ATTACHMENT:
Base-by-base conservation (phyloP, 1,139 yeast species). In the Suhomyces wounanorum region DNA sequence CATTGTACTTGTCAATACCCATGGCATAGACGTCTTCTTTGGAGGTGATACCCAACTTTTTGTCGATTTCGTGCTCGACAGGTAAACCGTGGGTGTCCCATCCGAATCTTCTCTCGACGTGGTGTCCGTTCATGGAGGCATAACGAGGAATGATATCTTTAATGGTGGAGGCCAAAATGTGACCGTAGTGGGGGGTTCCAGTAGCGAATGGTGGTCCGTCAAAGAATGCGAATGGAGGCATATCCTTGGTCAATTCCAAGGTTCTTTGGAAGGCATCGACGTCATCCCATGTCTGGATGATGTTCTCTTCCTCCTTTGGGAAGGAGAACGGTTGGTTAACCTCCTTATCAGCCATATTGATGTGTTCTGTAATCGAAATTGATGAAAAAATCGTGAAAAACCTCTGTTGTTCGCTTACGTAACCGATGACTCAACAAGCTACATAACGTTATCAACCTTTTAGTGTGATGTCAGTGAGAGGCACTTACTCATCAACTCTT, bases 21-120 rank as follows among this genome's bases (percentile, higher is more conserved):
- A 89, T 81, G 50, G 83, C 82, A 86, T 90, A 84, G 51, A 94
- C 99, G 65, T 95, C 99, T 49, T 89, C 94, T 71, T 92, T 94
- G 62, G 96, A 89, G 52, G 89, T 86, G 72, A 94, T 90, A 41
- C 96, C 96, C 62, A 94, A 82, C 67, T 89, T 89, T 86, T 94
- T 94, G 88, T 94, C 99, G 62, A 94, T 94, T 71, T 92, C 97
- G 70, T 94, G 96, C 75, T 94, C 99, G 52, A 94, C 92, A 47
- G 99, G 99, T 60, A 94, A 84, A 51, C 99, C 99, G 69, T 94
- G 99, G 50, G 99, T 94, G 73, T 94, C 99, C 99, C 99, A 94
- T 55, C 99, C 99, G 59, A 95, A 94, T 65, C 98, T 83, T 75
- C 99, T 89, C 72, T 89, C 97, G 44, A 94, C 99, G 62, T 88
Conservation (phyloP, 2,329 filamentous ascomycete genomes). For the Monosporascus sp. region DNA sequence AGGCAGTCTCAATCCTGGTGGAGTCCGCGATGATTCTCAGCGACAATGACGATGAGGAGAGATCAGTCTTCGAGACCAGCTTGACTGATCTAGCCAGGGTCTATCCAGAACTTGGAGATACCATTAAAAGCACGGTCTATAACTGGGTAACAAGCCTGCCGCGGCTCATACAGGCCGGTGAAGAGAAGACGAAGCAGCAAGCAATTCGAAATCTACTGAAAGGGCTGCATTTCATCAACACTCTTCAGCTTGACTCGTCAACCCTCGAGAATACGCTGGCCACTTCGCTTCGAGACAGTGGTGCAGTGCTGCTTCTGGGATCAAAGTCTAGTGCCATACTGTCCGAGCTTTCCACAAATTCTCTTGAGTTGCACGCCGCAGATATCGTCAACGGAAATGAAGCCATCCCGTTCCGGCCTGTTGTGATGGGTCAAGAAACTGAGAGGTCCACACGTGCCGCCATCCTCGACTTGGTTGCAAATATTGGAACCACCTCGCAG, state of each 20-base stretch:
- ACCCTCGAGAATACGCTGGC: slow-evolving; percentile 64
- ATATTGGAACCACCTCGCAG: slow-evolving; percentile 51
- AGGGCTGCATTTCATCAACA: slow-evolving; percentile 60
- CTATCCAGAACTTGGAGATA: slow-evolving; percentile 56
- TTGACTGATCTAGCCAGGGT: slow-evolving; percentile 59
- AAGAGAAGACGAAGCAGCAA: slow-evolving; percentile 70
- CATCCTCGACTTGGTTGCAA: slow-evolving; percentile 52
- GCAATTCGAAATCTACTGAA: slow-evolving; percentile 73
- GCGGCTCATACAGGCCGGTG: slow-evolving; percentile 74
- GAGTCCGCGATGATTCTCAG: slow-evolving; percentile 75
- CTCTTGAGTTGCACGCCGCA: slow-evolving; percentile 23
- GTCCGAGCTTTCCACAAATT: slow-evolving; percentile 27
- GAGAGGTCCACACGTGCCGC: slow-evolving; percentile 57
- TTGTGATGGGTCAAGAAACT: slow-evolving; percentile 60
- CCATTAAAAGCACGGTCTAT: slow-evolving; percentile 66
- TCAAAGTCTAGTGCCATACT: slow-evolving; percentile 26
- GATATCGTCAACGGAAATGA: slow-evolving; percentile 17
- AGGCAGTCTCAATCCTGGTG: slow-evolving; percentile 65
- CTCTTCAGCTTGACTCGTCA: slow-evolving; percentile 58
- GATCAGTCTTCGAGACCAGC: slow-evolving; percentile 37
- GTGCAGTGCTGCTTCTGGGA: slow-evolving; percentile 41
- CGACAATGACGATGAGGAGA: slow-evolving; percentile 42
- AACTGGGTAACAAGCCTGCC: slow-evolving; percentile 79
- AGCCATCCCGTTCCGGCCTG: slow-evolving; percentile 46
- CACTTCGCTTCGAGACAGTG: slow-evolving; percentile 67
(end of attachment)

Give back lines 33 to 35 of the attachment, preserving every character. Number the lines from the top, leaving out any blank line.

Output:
- GTGCAGTGCTGCTTCTGGGA: slow-evolving; percentile 41
- CGACAATGACGATGAGGAGA: slow-evolving; percentile 42
- AACTGGGTAACAAGCCTGCC: slow-evolving; percentile 79